NIST issues revised IoT security guidelines that take ‘the guidance in new directions’; materials handling company Hapman develops IIoT product to address equipment performance with predictive maintenance; more.

Courtney Bjorlin

August 18, 2017

3 Min Read
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NIST issues updated IoT security guidelines

The U.S. National Institute of Standards and Technology (NIST) has issued updated guidance on IoT security that seeks to ensure privacy and security for IoT deployments by examining devices at the edge of an IoT ecosystem. Developed by a joint task force of representatives of the civil, defense and intelligence communities, the fifth draft is part of an ongoing effort to produce a unified security framework for the federal government that the agency says is applicable outside of the public sector. Revision 5 of Special Publication 800-53 “takes the guidance in new directions — we are crafting the next-generation catalog of controls that can also be applied to secure the Internet of Things,” Ron Ross, NIST fellow and team leader of the joint task force that wrote the updated IoT security guidelines, said in a press release. Controls are security and privacy safeguards — both technical and procedural — designed to protect systems, organizations and individuals.

[See Sokwoo Rhee, Associate Director at NIST, speak on security & trustworthiness in IoT & Smart Cities at IoT Security Summit]

Hapman works on IIoT

Hapman, a 70-year-old manufacturing company that develops materials handling solutions, is partnering with industrial IoT platform vendor Dattus to build an industrial IoT solution that aims to help ensure equipment performance, reliability and availability and deliver predictive maintenance capabilities. “Our goal is provide our customers with the tools they need for predictive maintenance and the prevention of unplanned downtime,” Greg Patterson, Hapman’s vice president, said in a press release. “We will provide powerful integration capabilities for our customers, who will then be able to integrate valuable data from their machines into their existing platforms.”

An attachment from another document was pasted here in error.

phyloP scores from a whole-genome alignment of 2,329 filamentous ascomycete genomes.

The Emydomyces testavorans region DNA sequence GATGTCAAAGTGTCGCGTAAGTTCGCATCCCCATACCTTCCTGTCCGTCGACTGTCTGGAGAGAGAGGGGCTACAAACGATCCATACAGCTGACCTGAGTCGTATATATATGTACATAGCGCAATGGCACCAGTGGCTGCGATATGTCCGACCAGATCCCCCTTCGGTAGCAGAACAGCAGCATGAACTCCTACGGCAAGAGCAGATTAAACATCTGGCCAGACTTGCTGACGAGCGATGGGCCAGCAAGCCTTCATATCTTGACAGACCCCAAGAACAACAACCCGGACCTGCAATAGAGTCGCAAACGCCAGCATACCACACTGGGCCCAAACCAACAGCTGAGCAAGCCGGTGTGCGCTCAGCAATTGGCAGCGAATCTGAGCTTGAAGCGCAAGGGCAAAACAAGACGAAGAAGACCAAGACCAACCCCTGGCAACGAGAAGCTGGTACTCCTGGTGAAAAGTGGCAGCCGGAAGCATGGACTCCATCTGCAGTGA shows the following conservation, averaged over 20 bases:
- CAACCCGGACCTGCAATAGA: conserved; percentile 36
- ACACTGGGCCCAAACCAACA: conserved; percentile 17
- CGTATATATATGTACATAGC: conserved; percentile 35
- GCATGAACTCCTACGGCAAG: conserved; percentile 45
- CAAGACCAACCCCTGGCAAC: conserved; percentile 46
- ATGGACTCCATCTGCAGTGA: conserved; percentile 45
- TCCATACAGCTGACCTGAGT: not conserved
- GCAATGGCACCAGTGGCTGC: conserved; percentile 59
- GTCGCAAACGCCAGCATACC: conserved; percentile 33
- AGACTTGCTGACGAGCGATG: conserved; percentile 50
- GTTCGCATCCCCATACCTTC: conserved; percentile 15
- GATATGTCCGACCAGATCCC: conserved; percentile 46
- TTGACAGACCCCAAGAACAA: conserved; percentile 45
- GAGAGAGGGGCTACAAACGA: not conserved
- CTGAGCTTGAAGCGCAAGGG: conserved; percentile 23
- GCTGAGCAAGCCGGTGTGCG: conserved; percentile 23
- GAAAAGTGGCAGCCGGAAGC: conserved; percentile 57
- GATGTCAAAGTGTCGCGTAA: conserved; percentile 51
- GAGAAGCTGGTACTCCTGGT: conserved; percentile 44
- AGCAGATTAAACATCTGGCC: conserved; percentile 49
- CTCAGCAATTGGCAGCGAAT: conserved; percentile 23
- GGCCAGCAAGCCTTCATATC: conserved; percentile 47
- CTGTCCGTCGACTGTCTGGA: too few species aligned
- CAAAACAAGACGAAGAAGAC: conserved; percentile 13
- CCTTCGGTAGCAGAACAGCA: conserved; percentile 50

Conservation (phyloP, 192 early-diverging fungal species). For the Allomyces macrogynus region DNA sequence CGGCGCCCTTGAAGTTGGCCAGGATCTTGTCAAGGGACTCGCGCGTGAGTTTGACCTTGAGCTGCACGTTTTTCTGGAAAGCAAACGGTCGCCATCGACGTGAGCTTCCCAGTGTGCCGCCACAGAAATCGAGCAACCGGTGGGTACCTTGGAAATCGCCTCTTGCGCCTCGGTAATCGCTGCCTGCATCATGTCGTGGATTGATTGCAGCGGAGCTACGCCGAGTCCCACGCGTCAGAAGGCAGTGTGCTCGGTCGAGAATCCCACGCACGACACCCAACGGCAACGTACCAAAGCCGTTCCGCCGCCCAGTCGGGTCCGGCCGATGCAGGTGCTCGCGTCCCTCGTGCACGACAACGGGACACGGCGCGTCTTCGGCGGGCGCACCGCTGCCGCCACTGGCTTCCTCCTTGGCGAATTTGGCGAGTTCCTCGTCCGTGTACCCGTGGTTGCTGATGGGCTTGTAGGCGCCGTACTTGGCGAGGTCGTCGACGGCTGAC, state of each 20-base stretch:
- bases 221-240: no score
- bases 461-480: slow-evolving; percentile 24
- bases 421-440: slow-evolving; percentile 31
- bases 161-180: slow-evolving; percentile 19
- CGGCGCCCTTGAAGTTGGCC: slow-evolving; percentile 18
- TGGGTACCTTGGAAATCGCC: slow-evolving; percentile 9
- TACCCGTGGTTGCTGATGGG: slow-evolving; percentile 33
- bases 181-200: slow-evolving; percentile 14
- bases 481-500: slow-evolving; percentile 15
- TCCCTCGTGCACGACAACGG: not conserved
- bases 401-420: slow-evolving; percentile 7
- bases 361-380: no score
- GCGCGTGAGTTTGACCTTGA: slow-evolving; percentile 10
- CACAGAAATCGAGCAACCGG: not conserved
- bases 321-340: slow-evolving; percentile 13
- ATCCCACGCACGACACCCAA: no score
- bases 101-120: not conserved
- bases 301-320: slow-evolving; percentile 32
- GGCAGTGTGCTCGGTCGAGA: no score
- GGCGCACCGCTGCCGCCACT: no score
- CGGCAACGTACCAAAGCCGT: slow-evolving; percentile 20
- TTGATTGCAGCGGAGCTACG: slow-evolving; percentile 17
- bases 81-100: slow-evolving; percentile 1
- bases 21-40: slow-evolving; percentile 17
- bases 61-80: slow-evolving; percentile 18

Google previews next release for Android Things

Google has released the latest developer preview of its Android Things development platform for connected devices. The new version includes new API features from Android O, as well as support for technology such as OpenGL and WebView for Raspberry Pi 3.

ZingBox raises $22 million in Series B funding

In another nod to the increasing importance of IoT security, ZingBox announced it has raised $22 million in Series B funding led by Dell Technologies Capital and Triventures. Mountain View, Calif.- based ZingBox’s IoT Guardian technology leverages machine learning to discover, assess risk, set baselines for normal behavior, detect anomalous activities and provide real-time remediation across an organization’s entire IoT footprint. ZingBox plans to use the additional capital to increase headcount in the next year to accelerate product capabilities and expand market reach.

ELSE SA developing satellites to support IoT

A Swiss company with plans to deploy a set of satellites by 2021 that will support Internet of Things applications has raised an initial $3 million funding round. ELSE SA recently closed a seed round with several investors, led by Airbus Ventures, the early-stage investment arm of Airbus Group. ELSE, which was founded in 2014 by a team that developed the SwissCube, a single-unit cubesat (a miniaturized satellite), which was Switzerland’s first satellite. The company is currently developing a network of low-earth-orbit (LEO) smallsats named Astrocast that aim to provide cost-effective IoT and machine-to-machine (M2M) services to global enterprises. The seed round will support ELSE’s complete business operations through the company’s planned demonstration mission expected in mid-2018, which will launch the first two nanosatellites into LEO. The satellites will collect data, which will be delivered to ground stations, then distributed for access by customers through a secure internet gateway. 

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